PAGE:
If it means bigger and better smallmouth/largemouth.......I'm all for it. I'm sure there are others here that will have reasons to object to this so I'm very interested in hearing their opinions. Maybe there is something I'm not considering or if others have had experience with things like this before on other lakes and seen bad results??

(let the debates ensue)

:blur:

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I guess these biologists know their stuff, but it is hard to believe this will really make a dent in the population? How many people keep < 12-in spotted bass or will now? I have a hunch that most of the people who keep < 12-Inch spotted bass currently also keep < 12-inch largemouth and either are not aware of these regulations or don't abide by them anyway. I could see changing the length limit on crappie or walleye or striper having an effect as fishermen usually keep these for the table when they can. Not the case with black bass. On another note, could this mean that the FLW could be won next year by an 8-in Kentucky since the tournament rules generally follow the creel limits for the tournament body of water.

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If people think they are helping the fishery by keeping these fish maybe they will, they are tasty!

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First, I will admit I am a food snob. Second, I will admit I grew up eating any bass, any size. Third, I will admit I flinch when I see a guide fillet a largemouth because his clients want meat. Fourth, I support any change real experts propose for the fishery.

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I think it would be a good regulation but I see several issues. First is getting people away from CR and to CRF its been almost bread into people to CR now. The other issue is identification most novice fishermen only know they caught a bass. I am concerned we will see people keeping all species and citations being handed out left and right.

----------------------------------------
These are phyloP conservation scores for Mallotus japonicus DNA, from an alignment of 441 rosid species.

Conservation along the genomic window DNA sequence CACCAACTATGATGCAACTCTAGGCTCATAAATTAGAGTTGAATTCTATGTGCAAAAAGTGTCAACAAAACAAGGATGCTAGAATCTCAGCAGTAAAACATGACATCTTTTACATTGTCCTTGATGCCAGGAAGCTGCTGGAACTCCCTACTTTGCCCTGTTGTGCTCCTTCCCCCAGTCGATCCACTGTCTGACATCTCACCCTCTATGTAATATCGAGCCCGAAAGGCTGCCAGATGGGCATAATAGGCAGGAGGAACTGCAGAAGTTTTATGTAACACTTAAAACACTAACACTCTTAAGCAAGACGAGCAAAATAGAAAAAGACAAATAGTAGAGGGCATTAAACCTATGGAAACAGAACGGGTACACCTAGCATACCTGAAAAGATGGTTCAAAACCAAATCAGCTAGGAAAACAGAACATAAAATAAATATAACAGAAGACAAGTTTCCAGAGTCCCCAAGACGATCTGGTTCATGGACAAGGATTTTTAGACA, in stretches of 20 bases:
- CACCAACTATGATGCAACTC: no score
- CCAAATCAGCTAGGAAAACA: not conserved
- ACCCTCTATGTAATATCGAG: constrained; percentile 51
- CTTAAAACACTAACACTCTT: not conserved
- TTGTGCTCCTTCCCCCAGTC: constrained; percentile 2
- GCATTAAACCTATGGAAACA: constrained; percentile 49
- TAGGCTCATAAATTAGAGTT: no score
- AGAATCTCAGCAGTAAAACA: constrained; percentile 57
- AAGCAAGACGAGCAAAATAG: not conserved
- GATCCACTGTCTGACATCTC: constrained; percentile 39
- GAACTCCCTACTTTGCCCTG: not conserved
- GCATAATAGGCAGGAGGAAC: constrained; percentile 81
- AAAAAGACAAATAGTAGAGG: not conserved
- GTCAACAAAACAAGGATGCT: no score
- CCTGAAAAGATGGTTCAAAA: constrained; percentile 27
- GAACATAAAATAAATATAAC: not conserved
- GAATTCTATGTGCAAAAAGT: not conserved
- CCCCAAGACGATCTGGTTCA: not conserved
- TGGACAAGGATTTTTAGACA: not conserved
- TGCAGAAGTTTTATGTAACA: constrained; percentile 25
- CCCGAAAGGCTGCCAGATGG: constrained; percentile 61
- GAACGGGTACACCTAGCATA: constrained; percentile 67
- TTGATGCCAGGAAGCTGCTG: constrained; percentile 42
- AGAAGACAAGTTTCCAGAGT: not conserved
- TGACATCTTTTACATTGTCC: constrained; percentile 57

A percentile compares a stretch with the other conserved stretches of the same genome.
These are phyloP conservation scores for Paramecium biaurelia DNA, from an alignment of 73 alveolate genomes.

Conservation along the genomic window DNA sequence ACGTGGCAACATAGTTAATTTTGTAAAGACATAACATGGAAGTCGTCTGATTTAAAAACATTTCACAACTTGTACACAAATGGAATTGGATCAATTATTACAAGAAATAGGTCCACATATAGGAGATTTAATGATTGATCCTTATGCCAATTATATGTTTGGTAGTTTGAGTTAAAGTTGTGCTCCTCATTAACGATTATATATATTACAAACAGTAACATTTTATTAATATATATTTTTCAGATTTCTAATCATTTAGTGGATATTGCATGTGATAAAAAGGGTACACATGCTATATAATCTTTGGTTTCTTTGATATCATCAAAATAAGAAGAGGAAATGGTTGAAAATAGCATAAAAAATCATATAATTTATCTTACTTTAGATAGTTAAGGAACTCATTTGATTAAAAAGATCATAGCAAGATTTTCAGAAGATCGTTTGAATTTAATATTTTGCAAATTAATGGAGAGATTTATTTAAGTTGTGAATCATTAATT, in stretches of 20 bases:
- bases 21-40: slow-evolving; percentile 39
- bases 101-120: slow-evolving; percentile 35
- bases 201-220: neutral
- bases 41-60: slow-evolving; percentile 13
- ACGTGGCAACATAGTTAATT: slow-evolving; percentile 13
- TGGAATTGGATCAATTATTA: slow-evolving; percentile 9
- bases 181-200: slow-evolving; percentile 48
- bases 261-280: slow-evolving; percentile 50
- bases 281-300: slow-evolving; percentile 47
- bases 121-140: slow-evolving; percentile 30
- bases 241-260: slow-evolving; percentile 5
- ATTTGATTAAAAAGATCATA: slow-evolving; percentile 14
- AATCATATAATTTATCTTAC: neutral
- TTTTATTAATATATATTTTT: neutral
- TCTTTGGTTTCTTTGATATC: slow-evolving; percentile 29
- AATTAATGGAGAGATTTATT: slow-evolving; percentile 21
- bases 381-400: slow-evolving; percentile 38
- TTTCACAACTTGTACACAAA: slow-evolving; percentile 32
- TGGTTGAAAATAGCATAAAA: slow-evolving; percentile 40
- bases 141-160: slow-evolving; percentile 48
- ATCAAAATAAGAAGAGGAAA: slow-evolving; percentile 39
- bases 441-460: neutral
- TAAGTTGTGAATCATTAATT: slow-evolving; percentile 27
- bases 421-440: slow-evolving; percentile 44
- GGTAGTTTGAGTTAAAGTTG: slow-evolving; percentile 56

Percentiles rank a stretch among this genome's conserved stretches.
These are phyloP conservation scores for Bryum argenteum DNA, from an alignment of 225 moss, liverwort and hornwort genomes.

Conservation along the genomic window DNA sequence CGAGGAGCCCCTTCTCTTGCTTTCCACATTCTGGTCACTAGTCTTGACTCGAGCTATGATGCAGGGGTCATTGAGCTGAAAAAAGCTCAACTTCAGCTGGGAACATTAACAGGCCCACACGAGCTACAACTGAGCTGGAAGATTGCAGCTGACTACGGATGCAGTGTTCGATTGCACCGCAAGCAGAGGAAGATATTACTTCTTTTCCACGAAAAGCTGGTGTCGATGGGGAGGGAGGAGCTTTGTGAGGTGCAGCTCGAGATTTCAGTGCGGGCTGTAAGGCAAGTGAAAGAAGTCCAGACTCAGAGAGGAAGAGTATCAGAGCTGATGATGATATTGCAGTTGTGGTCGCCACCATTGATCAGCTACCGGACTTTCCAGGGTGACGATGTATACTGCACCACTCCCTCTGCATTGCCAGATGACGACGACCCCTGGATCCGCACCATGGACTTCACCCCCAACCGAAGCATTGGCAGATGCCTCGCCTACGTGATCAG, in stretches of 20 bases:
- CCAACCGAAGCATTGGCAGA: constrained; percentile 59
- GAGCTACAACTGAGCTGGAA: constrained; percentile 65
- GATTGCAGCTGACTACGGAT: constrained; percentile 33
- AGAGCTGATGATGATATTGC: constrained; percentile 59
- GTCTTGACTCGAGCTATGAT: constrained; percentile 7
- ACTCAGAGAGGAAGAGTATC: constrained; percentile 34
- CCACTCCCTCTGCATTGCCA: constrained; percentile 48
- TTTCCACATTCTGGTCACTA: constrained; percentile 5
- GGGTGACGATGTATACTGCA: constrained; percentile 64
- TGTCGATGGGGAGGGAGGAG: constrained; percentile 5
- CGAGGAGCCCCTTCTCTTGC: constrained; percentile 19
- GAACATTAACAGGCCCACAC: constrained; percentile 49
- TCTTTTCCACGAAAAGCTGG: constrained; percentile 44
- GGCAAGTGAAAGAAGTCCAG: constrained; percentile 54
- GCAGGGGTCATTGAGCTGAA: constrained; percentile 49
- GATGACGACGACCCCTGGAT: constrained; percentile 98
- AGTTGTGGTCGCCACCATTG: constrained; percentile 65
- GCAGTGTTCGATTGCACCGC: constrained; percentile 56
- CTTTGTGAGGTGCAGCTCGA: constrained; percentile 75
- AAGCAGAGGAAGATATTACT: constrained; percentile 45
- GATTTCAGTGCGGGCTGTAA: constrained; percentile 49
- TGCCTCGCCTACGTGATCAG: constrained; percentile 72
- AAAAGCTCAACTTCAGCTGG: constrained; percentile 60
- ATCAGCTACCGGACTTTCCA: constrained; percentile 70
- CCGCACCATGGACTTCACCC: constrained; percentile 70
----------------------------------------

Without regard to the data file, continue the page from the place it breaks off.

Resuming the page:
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I think they need to know the LMB to SMB to spotted ratio first.

I would also question the true accuracy of the 82% below 12 inches. Electro shocking doesn't work very well in waters over 10 ft. And we all know larger lake fish will hang out in water much deeper than that. I don't think I would want to change regs on one years worth of shocking anyway. And just how much and where did they shock?

I think there are a ton of questions to ask before jumping on board.

Just my thoughts. Some of them anyway.

Chief Grey Bear

Living is dangerous to your health

Owner Ozark Fishing Expeditions

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Also, here they say Spots grow real slow. But for some reason in Missouri, we are told they grow real fast.

But I think when you really look at it, they are all about the same growth rates between the three.

Chief Grey Bear

Living is dangerous to your health

Owner Ozark Fishing Expeditions

Co-Owner, Chief Executive Product Development Team Jerm Werm

Executive Pro Staff Team Agnew

Executive Pro Staff Paul Dallas Productions

Executive Pro Staff Team Heddon, River Division

Chief Primary Consultant Missouri Smallmouth Alliance

Executive Vice President Ronnie Moore Outdoors